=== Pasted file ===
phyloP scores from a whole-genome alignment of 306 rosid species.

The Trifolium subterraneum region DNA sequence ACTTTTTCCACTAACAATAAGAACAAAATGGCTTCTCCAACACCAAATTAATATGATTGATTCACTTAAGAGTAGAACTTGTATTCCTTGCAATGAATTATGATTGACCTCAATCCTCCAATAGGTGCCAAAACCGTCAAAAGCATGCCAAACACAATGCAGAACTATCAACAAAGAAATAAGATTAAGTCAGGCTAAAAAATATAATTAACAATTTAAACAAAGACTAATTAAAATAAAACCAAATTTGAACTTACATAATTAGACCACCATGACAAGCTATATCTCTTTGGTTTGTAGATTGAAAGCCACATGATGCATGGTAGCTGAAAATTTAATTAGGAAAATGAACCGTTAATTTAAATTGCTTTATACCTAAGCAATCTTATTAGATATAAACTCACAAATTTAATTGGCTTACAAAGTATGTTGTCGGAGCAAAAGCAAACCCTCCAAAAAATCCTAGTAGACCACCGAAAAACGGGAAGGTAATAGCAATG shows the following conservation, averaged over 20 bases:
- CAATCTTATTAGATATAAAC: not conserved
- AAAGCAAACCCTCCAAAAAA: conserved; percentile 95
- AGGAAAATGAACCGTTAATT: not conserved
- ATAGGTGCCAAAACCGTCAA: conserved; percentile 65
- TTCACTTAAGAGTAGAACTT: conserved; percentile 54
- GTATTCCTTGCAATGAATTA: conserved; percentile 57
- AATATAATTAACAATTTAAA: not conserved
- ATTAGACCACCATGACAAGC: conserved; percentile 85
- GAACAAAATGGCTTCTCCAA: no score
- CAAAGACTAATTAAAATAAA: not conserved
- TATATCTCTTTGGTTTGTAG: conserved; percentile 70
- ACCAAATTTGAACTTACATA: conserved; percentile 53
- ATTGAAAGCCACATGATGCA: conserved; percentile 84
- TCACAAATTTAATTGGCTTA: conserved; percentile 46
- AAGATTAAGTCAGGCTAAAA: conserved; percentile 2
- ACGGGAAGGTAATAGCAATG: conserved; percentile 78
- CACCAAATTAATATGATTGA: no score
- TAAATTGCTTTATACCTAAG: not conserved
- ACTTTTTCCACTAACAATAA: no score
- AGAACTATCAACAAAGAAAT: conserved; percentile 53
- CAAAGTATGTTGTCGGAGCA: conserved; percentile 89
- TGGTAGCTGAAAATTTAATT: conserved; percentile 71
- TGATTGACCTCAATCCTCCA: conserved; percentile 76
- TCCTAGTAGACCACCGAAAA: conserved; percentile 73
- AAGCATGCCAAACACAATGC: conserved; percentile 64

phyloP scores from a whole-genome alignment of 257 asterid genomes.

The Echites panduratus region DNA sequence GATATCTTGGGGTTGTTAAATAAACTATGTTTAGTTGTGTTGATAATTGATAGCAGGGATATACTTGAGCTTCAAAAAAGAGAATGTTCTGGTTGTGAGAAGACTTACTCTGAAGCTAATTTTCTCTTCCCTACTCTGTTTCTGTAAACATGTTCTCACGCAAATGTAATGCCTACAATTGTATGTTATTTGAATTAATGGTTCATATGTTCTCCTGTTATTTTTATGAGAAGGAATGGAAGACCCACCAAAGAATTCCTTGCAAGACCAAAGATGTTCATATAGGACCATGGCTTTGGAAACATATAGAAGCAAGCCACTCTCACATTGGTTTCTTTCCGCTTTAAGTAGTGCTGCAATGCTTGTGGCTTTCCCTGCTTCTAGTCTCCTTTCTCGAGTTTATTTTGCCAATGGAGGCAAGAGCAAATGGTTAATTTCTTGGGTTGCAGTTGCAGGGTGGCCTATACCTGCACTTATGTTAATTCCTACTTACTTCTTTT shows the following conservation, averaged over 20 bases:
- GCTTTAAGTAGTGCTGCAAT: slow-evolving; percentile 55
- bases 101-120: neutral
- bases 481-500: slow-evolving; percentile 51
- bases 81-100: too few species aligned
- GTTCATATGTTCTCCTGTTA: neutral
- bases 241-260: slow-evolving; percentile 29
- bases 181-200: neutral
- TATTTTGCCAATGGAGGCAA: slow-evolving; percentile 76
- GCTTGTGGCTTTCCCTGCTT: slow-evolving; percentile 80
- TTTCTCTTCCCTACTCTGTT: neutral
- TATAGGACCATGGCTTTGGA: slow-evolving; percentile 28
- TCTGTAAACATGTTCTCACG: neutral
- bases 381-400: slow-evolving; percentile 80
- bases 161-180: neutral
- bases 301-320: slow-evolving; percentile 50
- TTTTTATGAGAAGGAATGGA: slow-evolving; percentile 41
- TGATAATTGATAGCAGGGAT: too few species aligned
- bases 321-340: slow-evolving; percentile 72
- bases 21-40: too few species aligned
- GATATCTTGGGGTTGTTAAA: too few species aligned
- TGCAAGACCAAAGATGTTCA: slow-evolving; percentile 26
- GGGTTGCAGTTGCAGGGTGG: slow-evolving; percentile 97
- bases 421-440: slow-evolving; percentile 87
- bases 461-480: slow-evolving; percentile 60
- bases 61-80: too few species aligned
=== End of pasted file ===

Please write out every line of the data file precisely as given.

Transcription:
phyloP scores from a whole-genome alignment of 306 rosid species.

The Trifolium subterraneum region DNA sequence ACTTTTTCCACTAACAATAAGAACAAAATGGCTTCTCCAACACCAAATTAATATGATTGATTCACTTAAGAGTAGAACTTGTATTCCTTGCAATGAATTATGATTGACCTCAATCCTCCAATAGGTGCCAAAACCGTCAAAAGCATGCCAAACACAATGCAGAACTATCAACAAAGAAATAAGATTAAGTCAGGCTAAAAAATATAATTAACAATTTAAACAAAGACTAATTAAAATAAAACCAAATTTGAACTTACATAATTAGACCACCATGACAAGCTATATCTCTTTGGTTTGTAGATTGAAAGCCACATGATGCATGGTAGCTGAAAATTTAATTAGGAAAATGAACCGTTAATTTAAATTGCTTTATACCTAAGCAATCTTATTAGATATAAACTCACAAATTTAATTGGCTTACAAAGTATGTTGTCGGAGCAAAAGCAAACCCTCCAAAAAATCCTAGTAGACCACCGAAAAACGGGAAGGTAATAGCAATG shows the following conservation, averaged over 20 bases:
- CAATCTTATTAGATATAAAC: not conserved
- AAAGCAAACCCTCCAAAAAA: conserved; percentile 95
- AGGAAAATGAACCGTTAATT: not conserved
- ATAGGTGCCAAAACCGTCAA: conserved; percentile 65
- TTCACTTAAGAGTAGAACTT: conserved; percentile 54
- GTATTCCTTGCAATGAATTA: conserved; percentile 57
- AATATAATTAACAATTTAAA: not conserved
- ATTAGACCACCATGACAAGC: conserved; percentile 85
- GAACAAAATGGCTTCTCCAA: no score
- CAAAGACTAATTAAAATAAA: not conserved
- TATATCTCTTTGGTTTGTAG: conserved; percentile 70
- ACCAAATTTGAACTTACATA: conserved; percentile 53
- ATTGAAAGCCACATGATGCA: conserved; percentile 84
- TCACAAATTTAATTGGCTTA: conserved; percentile 46
- AAGATTAAGTCAGGCTAAAA: conserved; percentile 2
- ACGGGAAGGTAATAGCAATG: conserved; percentile 78
- CACCAAATTAATATGATTGA: no score
- TAAATTGCTTTATACCTAAG: not conserved
- ACTTTTTCCACTAACAATAA: no score
- AGAACTATCAACAAAGAAAT: conserved; percentile 53
- CAAAGTATGTTGTCGGAGCA: conserved; percentile 89
- TGGTAGCTGAAAATTTAATT: conserved; percentile 71
- TGATTGACCTCAATCCTCCA: conserved; percentile 76
- TCCTAGTAGACCACCGAAAA: conserved; percentile 73
- AAGCATGCCAAACACAATGC: conserved; percentile 64

phyloP scores from a whole-genome alignment of 257 asterid genomes.

The Echites panduratus region DNA sequence GATATCTTGGGGTTGTTAAATAAACTATGTTTAGTTGTGTTGATAATTGATAGCAGGGATATACTTGAGCTTCAAAAAAGAGAATGTTCTGGTTGTGAGAAGACTTACTCTGAAGCTAATTTTCTCTTCCCTACTCTGTTTCTGTAAACATGTTCTCACGCAAATGTAATGCCTACAATTGTATGTTATTTGAATTAATGGTTCATATGTTCTCCTGTTATTTTTATGAGAAGGAATGGAAGACCCACCAAAGAATTCCTTGCAAGACCAAAGATGTTCATATAGGACCATGGCTTTGGAAACATATAGAAGCAAGCCACTCTCACATTGGTTTCTTTCCGCTTTAAGTAGTGCTGCAATGCTTGTGGCTTTCCCTGCTTCTAGTCTCCTTTCTCGAGTTTATTTTGCCAATGGAGGCAAGAGCAAATGGTTAATTTCTTGGGTTGCAGTTGCAGGGTGGCCTATACCTGCACTTATGTTAATTCCTACTTACTTCTTTT shows the following conservation, averaged over 20 bases:
- GCTTTAAGTAGTGCTGCAAT: slow-evolving; percentile 55
- bases 101-120: neutral
- bases 481-500: slow-evolving; percentile 51
- bases 81-100: too few species aligned
- GTTCATATGTTCTCCTGTTA: neutral
- bases 241-260: slow-evolving; percentile 29
- bases 181-200: neutral
- TATTTTGCCAATGGAGGCAA: slow-evolving; percentile 76
- GCTTGTGGCTTTCCCTGCTT: slow-evolving; percentile 80
- TTTCTCTTCCCTACTCTGTT: neutral
- TATAGGACCATGGCTTTGGA: slow-evolving; percentile 28
- TCTGTAAACATGTTCTCACG: neutral
- bases 381-400: slow-evolving; percentile 80
- bases 161-180: neutral
- bases 301-320: slow-evolving; percentile 50
- TTTTTATGAGAAGGAATGGA: slow-evolving; percentile 41
- TGATAATTGATAGCAGGGAT: too few species aligned
- bases 321-340: slow-evolving; percentile 72
- bases 21-40: too few species aligned
- GATATCTTGGGGTTGTTAAA: too few species aligned
- TGCAAGACCAAAGATGTTCA: slow-evolving; percentile 26
- GGGTTGCAGTTGCAGGGTGG: slow-evolving; percentile 97
- bases 421-440: slow-evolving; percentile 87
- bases 461-480: slow-evolving; percentile 60
- bases 61-80: too few species aligned